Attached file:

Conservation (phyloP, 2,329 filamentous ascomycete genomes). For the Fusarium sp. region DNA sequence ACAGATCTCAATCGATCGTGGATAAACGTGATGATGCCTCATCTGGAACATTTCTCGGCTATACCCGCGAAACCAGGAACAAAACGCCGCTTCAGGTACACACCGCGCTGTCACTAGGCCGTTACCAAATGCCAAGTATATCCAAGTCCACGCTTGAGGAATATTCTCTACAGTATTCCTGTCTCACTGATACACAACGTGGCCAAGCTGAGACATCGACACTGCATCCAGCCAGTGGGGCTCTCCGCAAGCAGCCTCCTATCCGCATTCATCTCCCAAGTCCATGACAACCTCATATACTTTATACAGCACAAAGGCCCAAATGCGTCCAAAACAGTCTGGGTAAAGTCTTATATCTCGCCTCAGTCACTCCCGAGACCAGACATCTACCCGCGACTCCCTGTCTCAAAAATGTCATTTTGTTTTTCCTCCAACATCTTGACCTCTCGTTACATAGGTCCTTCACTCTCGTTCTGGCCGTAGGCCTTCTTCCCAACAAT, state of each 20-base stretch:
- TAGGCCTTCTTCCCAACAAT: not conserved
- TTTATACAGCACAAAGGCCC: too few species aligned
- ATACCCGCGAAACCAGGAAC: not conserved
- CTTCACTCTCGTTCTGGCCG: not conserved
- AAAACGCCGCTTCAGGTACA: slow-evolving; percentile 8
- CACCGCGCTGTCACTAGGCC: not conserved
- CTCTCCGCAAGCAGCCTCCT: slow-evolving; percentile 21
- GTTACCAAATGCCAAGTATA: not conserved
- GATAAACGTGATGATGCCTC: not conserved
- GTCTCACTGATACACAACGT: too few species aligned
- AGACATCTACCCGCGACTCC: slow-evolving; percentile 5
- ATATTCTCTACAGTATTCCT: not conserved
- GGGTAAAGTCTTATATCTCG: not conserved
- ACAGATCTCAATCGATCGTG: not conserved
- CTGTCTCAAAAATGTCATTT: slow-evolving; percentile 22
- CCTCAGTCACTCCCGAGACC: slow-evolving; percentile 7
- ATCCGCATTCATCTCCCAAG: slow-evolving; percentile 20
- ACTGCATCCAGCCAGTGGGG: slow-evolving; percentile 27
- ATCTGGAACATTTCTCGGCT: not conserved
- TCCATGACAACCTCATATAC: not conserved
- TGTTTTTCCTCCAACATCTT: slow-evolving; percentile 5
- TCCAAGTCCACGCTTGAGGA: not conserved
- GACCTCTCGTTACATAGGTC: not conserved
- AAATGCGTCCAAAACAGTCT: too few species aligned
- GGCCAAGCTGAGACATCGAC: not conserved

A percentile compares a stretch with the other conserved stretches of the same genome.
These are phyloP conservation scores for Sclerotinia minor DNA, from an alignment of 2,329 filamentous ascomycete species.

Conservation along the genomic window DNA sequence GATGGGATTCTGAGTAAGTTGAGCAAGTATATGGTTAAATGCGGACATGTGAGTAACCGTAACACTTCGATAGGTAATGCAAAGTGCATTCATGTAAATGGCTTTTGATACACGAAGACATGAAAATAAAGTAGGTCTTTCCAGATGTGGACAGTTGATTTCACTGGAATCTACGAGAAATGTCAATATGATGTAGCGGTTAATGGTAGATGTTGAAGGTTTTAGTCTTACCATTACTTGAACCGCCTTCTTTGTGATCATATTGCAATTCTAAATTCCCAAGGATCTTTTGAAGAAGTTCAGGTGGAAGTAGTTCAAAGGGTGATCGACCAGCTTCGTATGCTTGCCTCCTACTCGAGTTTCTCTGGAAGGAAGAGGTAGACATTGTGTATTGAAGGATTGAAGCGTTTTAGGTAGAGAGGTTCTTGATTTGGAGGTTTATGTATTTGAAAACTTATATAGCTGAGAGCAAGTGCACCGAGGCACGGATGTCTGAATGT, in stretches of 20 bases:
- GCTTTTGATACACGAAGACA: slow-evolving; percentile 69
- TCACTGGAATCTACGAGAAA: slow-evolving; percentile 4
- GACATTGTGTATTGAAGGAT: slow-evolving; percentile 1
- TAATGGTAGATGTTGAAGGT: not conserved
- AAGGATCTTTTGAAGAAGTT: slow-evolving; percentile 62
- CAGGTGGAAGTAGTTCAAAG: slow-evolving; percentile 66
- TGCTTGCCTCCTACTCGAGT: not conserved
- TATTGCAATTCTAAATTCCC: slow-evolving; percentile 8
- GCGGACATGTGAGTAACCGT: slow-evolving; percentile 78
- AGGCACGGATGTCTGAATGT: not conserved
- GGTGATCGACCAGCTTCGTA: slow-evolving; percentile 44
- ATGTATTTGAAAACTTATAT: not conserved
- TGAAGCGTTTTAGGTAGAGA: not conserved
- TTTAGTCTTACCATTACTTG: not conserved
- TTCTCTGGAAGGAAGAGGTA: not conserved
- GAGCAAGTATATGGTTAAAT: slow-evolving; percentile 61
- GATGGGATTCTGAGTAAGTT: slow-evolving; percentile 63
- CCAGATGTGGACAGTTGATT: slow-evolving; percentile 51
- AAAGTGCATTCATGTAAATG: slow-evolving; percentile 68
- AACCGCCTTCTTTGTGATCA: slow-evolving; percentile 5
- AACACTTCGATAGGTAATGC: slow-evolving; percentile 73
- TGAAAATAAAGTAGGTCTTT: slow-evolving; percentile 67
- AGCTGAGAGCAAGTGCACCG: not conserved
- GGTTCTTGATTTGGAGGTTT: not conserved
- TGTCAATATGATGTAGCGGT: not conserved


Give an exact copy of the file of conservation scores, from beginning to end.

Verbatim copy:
Conservation (phyloP, 2,329 filamentous ascomycete genomes). For the Fusarium sp. region DNA sequence ACAGATCTCAATCGATCGTGGATAAACGTGATGATGCCTCATCTGGAACATTTCTCGGCTATACCCGCGAAACCAGGAACAAAACGCCGCTTCAGGTACACACCGCGCTGTCACTAGGCCGTTACCAAATGCCAAGTATATCCAAGTCCACGCTTGAGGAATATTCTCTACAGTATTCCTGTCTCACTGATACACAACGTGGCCAAGCTGAGACATCGACACTGCATCCAGCCAGTGGGGCTCTCCGCAAGCAGCCTCCTATCCGCATTCATCTCCCAAGTCCATGACAACCTCATATACTTTATACAGCACAAAGGCCCAAATGCGTCCAAAACAGTCTGGGTAAAGTCTTATATCTCGCCTCAGTCACTCCCGAGACCAGACATCTACCCGCGACTCCCTGTCTCAAAAATGTCATTTTGTTTTTCCTCCAACATCTTGACCTCTCGTTACATAGGTCCTTCACTCTCGTTCTGGCCGTAGGCCTTCTTCCCAACAAT, state of each 20-base stretch:
- TAGGCCTTCTTCCCAACAAT: not conserved
- TTTATACAGCACAAAGGCCC: too few species aligned
- ATACCCGCGAAACCAGGAAC: not conserved
- CTTCACTCTCGTTCTGGCCG: not conserved
- AAAACGCCGCTTCAGGTACA: slow-evolving; percentile 8
- CACCGCGCTGTCACTAGGCC: not conserved
- CTCTCCGCAAGCAGCCTCCT: slow-evolving; percentile 21
- GTTACCAAATGCCAAGTATA: not conserved
- GATAAACGTGATGATGCCTC: not conserved
- GTCTCACTGATACACAACGT: too few species aligned
- AGACATCTACCCGCGACTCC: slow-evolving; percentile 5
- ATATTCTCTACAGTATTCCT: not conserved
- GGGTAAAGTCTTATATCTCG: not conserved
- ACAGATCTCAATCGATCGTG: not conserved
- CTGTCTCAAAAATGTCATTT: slow-evolving; percentile 22
- CCTCAGTCACTCCCGAGACC: slow-evolving; percentile 7
- ATCCGCATTCATCTCCCAAG: slow-evolving; percentile 20
- ACTGCATCCAGCCAGTGGGG: slow-evolving; percentile 27
- ATCTGGAACATTTCTCGGCT: not conserved
- TCCATGACAACCTCATATAC: not conserved
- TGTTTTTCCTCCAACATCTT: slow-evolving; percentile 5
- TCCAAGTCCACGCTTGAGGA: not conserved
- GACCTCTCGTTACATAGGTC: not conserved
- AAATGCGTCCAAAACAGTCT: too few species aligned
- GGCCAAGCTGAGACATCGAC: not conserved

A percentile compares a stretch with the other conserved stretches of the same genome.
These are phyloP conservation scores for Sclerotinia minor DNA, from an alignment of 2,329 filamentous ascomycete species.

Conservation along the genomic window DNA sequence GATGGGATTCTGAGTAAGTTGAGCAAGTATATGGTTAAATGCGGACATGTGAGTAACCGTAACACTTCGATAGGTAATGCAAAGTGCATTCATGTAAATGGCTTTTGATACACGAAGACATGAAAATAAAGTAGGTCTTTCCAGATGTGGACAGTTGATTTCACTGGAATCTACGAGAAATGTCAATATGATGTAGCGGTTAATGGTAGATGTTGAAGGTTTTAGTCTTACCATTACTTGAACCGCCTTCTTTGTGATCATATTGCAATTCTAAATTCCCAAGGATCTTTTGAAGAAGTTCAGGTGGAAGTAGTTCAAAGGGTGATCGACCAGCTTCGTATGCTTGCCTCCTACTCGAGTTTCTCTGGAAGGAAGAGGTAGACATTGTGTATTGAAGGATTGAAGCGTTTTAGGTAGAGAGGTTCTTGATTTGGAGGTTTATGTATTTGAAAACTTATATAGCTGAGAGCAAGTGCACCGAGGCACGGATGTCTGAATGT, in stretches of 20 bases:
- GCTTTTGATACACGAAGACA: slow-evolving; percentile 69
- TCACTGGAATCTACGAGAAA: slow-evolving; percentile 4
- GACATTGTGTATTGAAGGAT: slow-evolving; percentile 1
- TAATGGTAGATGTTGAAGGT: not conserved
- AAGGATCTTTTGAAGAAGTT: slow-evolving; percentile 62
- CAGGTGGAAGTAGTTCAAAG: slow-evolving; percentile 66
- TGCTTGCCTCCTACTCGAGT: not conserved
- TATTGCAATTCTAAATTCCC: slow-evolving; percentile 8
- GCGGACATGTGAGTAACCGT: slow-evolving; percentile 78
- AGGCACGGATGTCTGAATGT: not conserved
- GGTGATCGACCAGCTTCGTA: slow-evolving; percentile 44
- ATGTATTTGAAAACTTATAT: not conserved
- TGAAGCGTTTTAGGTAGAGA: not conserved
- TTTAGTCTTACCATTACTTG: not conserved
- TTCTCTGGAAGGAAGAGGTA: not conserved
- GAGCAAGTATATGGTTAAAT: slow-evolving; percentile 61
- GATGGGATTCTGAGTAAGTT: slow-evolving; percentile 63
- CCAGATGTGGACAGTTGATT: slow-evolving; percentile 51
- AAAGTGCATTCATGTAAATG: slow-evolving; percentile 68
- AACCGCCTTCTTTGTGATCA: slow-evolving; percentile 5
- AACACTTCGATAGGTAATGC: slow-evolving; percentile 73
- TGAAAATAAAGTAGGTCTTT: slow-evolving; percentile 67
- AGCTGAGAGCAAGTGCACCG: not conserved
- GGTTCTTGATTTGGAGGTTT: not conserved
- TGTCAATATGATGTAGCGGT: not conserved